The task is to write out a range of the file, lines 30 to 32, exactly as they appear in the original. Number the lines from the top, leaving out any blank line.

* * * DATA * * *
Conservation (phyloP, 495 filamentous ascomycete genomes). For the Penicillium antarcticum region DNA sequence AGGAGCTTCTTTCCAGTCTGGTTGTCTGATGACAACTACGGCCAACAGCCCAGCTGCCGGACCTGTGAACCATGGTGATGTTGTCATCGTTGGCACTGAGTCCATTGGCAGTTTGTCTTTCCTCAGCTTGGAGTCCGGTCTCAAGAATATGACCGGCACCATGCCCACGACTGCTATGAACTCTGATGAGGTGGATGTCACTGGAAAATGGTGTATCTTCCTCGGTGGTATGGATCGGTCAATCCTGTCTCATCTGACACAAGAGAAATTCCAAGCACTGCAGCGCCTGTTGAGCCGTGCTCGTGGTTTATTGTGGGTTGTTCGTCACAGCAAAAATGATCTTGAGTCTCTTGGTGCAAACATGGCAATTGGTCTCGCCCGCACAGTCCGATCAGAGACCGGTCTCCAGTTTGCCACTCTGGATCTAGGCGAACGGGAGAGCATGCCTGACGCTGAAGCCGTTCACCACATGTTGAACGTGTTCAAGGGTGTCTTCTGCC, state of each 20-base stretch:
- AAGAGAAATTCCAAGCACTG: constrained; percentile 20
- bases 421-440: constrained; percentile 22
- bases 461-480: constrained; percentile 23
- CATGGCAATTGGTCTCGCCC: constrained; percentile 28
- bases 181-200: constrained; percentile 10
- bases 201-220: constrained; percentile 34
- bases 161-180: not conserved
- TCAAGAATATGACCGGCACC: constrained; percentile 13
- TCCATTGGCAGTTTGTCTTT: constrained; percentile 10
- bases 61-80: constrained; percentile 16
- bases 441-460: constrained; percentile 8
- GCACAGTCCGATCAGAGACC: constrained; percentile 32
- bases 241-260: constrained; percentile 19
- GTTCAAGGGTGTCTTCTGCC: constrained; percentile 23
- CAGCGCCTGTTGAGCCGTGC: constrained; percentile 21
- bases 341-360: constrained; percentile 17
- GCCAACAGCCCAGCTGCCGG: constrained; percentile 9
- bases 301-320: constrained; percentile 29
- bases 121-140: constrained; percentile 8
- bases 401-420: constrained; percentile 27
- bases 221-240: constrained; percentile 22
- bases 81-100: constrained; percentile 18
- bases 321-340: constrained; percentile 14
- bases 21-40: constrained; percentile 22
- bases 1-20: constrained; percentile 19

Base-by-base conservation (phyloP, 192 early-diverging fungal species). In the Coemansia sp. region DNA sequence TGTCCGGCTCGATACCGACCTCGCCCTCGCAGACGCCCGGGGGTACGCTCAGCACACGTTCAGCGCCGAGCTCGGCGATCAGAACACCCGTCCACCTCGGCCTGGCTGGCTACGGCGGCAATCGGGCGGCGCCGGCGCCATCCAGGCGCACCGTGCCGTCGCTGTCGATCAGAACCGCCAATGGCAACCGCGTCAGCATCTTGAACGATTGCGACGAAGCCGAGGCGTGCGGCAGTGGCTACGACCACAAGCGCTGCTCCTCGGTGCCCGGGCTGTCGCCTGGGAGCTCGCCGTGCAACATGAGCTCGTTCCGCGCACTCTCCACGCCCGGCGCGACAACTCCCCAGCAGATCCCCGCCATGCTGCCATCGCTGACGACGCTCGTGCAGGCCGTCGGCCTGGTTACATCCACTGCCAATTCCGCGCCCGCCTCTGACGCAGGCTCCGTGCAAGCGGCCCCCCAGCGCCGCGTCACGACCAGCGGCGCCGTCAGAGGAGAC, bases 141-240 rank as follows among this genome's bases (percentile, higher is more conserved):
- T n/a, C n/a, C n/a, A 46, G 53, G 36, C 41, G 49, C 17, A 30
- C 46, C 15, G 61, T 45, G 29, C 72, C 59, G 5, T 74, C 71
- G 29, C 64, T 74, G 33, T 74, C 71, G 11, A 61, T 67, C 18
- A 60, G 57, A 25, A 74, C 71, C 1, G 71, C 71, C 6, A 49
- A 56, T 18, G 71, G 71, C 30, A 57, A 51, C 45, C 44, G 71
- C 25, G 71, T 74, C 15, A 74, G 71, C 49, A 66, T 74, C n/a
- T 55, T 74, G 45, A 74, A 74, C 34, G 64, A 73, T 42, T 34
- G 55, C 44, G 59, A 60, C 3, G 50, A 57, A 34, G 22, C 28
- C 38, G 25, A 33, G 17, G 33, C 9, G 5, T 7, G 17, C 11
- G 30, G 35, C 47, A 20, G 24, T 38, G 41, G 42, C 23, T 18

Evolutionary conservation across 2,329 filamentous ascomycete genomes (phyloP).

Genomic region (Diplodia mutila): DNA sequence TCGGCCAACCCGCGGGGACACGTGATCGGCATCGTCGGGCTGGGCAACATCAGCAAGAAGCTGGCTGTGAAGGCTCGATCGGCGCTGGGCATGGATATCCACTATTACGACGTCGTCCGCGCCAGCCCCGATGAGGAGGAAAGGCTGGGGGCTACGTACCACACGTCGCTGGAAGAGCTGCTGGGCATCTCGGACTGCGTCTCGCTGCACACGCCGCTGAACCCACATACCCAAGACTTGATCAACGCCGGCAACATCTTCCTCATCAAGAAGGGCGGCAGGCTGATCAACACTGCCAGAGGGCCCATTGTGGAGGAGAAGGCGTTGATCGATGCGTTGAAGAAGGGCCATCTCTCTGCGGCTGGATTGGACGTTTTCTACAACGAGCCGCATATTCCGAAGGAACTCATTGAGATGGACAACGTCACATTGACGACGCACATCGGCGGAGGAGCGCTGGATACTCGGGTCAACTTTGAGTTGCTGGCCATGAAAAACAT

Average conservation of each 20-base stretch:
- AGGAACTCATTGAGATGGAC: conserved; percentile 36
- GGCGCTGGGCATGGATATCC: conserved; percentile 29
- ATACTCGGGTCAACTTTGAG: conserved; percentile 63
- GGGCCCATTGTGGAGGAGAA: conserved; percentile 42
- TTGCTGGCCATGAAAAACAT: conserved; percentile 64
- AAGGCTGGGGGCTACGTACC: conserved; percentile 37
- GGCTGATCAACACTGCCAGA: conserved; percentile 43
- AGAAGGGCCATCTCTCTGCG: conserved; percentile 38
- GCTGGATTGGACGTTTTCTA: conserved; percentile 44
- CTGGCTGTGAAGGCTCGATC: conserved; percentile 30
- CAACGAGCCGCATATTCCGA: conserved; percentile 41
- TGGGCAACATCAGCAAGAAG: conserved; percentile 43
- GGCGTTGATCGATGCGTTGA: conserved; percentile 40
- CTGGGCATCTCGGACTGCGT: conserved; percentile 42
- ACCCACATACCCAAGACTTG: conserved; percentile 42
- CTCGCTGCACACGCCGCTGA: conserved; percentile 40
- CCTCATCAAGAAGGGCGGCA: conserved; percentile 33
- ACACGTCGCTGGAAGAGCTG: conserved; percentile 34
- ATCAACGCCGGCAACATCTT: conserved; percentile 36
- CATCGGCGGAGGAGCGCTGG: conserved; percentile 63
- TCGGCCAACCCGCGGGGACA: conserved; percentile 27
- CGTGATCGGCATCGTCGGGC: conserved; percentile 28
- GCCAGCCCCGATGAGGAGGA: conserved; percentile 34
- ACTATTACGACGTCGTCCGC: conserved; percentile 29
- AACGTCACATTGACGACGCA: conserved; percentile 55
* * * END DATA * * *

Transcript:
- G 29, C 64, T 74, G 33, T 74, C 71, G 11, A 61, T 67, C 18
- A 60, G 57, A 25, A 74, C 71, C 1, G 71, C 71, C 6, A 49
- A 56, T 18, G 71, G 71, C 30, A 57, A 51, C 45, C 44, G 71